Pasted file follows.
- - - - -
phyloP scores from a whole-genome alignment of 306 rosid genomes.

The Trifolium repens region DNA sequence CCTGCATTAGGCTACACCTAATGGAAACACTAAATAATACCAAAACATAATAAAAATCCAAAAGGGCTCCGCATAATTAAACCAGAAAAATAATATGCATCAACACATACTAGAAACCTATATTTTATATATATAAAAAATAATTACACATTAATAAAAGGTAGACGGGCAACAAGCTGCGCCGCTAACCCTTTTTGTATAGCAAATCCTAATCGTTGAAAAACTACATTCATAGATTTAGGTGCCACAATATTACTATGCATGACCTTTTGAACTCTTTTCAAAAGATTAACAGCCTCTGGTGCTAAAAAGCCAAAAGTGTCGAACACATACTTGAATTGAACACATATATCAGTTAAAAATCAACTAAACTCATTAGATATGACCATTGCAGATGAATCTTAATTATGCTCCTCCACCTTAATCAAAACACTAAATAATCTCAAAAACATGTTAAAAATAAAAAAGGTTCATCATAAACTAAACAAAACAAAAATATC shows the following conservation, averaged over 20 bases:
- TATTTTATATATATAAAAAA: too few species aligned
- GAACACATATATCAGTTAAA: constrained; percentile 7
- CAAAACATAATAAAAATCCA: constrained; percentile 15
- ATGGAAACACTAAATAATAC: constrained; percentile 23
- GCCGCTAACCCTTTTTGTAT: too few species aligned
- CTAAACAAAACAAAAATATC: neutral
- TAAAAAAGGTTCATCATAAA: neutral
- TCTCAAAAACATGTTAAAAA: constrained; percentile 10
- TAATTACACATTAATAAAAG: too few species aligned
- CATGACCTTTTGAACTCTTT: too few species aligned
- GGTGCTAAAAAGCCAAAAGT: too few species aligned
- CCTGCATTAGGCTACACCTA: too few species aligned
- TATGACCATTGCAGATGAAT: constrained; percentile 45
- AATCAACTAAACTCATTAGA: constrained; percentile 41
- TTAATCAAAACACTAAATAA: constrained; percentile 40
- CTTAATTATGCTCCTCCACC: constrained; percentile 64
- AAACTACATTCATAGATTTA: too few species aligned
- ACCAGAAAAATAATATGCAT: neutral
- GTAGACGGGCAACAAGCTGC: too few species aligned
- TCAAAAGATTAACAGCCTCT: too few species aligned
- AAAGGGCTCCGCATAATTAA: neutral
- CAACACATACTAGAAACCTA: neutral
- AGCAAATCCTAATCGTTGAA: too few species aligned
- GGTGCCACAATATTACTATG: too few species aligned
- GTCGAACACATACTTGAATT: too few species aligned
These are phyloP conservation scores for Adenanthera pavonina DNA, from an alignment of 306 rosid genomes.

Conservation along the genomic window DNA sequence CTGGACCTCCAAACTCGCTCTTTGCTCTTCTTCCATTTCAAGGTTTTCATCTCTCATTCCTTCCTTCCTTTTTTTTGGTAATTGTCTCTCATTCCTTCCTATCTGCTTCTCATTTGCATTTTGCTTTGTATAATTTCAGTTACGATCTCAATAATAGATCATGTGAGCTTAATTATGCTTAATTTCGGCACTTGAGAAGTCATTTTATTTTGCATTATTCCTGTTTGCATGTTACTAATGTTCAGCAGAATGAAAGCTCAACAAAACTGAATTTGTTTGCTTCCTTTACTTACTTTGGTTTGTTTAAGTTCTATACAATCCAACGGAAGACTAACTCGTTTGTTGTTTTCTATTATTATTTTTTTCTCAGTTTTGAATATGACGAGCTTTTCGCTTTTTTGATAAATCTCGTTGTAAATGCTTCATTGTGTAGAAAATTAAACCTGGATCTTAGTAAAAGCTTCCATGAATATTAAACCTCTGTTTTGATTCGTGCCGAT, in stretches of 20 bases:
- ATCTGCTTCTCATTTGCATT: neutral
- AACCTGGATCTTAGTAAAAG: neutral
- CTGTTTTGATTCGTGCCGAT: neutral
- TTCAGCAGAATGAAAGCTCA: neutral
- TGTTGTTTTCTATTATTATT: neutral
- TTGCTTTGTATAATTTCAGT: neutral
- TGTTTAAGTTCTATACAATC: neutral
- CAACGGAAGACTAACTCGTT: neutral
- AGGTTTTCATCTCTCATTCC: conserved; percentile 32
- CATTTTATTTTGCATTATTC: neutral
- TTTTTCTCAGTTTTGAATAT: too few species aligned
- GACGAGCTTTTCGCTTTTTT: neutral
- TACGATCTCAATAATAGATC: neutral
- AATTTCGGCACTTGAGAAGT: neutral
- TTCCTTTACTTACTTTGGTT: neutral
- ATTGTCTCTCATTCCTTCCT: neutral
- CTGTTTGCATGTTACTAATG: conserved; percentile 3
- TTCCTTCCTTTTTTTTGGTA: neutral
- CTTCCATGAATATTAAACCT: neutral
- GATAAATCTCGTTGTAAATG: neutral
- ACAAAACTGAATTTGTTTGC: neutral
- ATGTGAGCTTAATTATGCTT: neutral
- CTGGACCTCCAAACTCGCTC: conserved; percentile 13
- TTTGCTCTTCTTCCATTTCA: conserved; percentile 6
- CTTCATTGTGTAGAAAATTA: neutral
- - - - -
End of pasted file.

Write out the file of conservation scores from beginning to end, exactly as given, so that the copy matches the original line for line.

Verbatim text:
phyloP scores from a whole-genome alignment of 306 rosid genomes.

The Trifolium repens region DNA sequence CCTGCATTAGGCTACACCTAATGGAAACACTAAATAATACCAAAACATAATAAAAATCCAAAAGGGCTCCGCATAATTAAACCAGAAAAATAATATGCATCAACACATACTAGAAACCTATATTTTATATATATAAAAAATAATTACACATTAATAAAAGGTAGACGGGCAACAAGCTGCGCCGCTAACCCTTTTTGTATAGCAAATCCTAATCGTTGAAAAACTACATTCATAGATTTAGGTGCCACAATATTACTATGCATGACCTTTTGAACTCTTTTCAAAAGATTAACAGCCTCTGGTGCTAAAAAGCCAAAAGTGTCGAACACATACTTGAATTGAACACATATATCAGTTAAAAATCAACTAAACTCATTAGATATGACCATTGCAGATGAATCTTAATTATGCTCCTCCACCTTAATCAAAACACTAAATAATCTCAAAAACATGTTAAAAATAAAAAAGGTTCATCATAAACTAAACAAAACAAAAATATC shows the following conservation, averaged over 20 bases:
- TATTTTATATATATAAAAAA: too few species aligned
- GAACACATATATCAGTTAAA: constrained; percentile 7
- CAAAACATAATAAAAATCCA: constrained; percentile 15
- ATGGAAACACTAAATAATAC: constrained; percentile 23
- GCCGCTAACCCTTTTTGTAT: too few species aligned
- CTAAACAAAACAAAAATATC: neutral
- TAAAAAAGGTTCATCATAAA: neutral
- TCTCAAAAACATGTTAAAAA: constrained; percentile 10
- TAATTACACATTAATAAAAG: too few species aligned
- CATGACCTTTTGAACTCTTT: too few species aligned
- GGTGCTAAAAAGCCAAAAGT: too few species aligned
- CCTGCATTAGGCTACACCTA: too few species aligned
- TATGACCATTGCAGATGAAT: constrained; percentile 45
- AATCAACTAAACTCATTAGA: constrained; percentile 41
- TTAATCAAAACACTAAATAA: constrained; percentile 40
- CTTAATTATGCTCCTCCACC: constrained; percentile 64
- AAACTACATTCATAGATTTA: too few species aligned
- ACCAGAAAAATAATATGCAT: neutral
- GTAGACGGGCAACAAGCTGC: too few species aligned
- TCAAAAGATTAACAGCCTCT: too few species aligned
- AAAGGGCTCCGCATAATTAA: neutral
- CAACACATACTAGAAACCTA: neutral
- AGCAAATCCTAATCGTTGAA: too few species aligned
- GGTGCCACAATATTACTATG: too few species aligned
- GTCGAACACATACTTGAATT: too few species aligned
These are phyloP conservation scores for Adenanthera pavonina DNA, from an alignment of 306 rosid genomes.

Conservation along the genomic window DNA sequence CTGGACCTCCAAACTCGCTCTTTGCTCTTCTTCCATTTCAAGGTTTTCATCTCTCATTCCTTCCTTCCTTTTTTTTGGTAATTGTCTCTCATTCCTTCCTATCTGCTTCTCATTTGCATTTTGCTTTGTATAATTTCAGTTACGATCTCAATAATAGATCATGTGAGCTTAATTATGCTTAATTTCGGCACTTGAGAAGTCATTTTATTTTGCATTATTCCTGTTTGCATGTTACTAATGTTCAGCAGAATGAAAGCTCAACAAAACTGAATTTGTTTGCTTCCTTTACTTACTTTGGTTTGTTTAAGTTCTATACAATCCAACGGAAGACTAACTCGTTTGTTGTTTTCTATTATTATTTTTTTCTCAGTTTTGAATATGACGAGCTTTTCGCTTTTTTGATAAATCTCGTTGTAAATGCTTCATTGTGTAGAAAATTAAACCTGGATCTTAGTAAAAGCTTCCATGAATATTAAACCTCTGTTTTGATTCGTGCCGAT, in stretches of 20 bases:
- ATCTGCTTCTCATTTGCATT: neutral
- AACCTGGATCTTAGTAAAAG: neutral
- CTGTTTTGATTCGTGCCGAT: neutral
- TTCAGCAGAATGAAAGCTCA: neutral
- TGTTGTTTTCTATTATTATT: neutral
- TTGCTTTGTATAATTTCAGT: neutral
- TGTTTAAGTTCTATACAATC: neutral
- CAACGGAAGACTAACTCGTT: neutral
- AGGTTTTCATCTCTCATTCC: conserved; percentile 32
- CATTTTATTTTGCATTATTC: neutral
- TTTTTCTCAGTTTTGAATAT: too few species aligned
- GACGAGCTTTTCGCTTTTTT: neutral
- TACGATCTCAATAATAGATC: neutral
- AATTTCGGCACTTGAGAAGT: neutral
- TTCCTTTACTTACTTTGGTT: neutral
- ATTGTCTCTCATTCCTTCCT: neutral
- CTGTTTGCATGTTACTAATG: conserved; percentile 3
- TTCCTTCCTTTTTTTTGGTA: neutral
- CTTCCATGAATATTAAACCT: neutral
- GATAAATCTCGTTGTAAATG: neutral
- ACAAAACTGAATTTGTTTGC: neutral
- ATGTGAGCTTAATTATGCTT: neutral
- CTGGACCTCCAAACTCGCTC: conserved; percentile 13
- TTTGCTCTTCTTCCATTTCA: conserved; percentile 6
- CTTCATTGTGTAGAAAATTA: neutral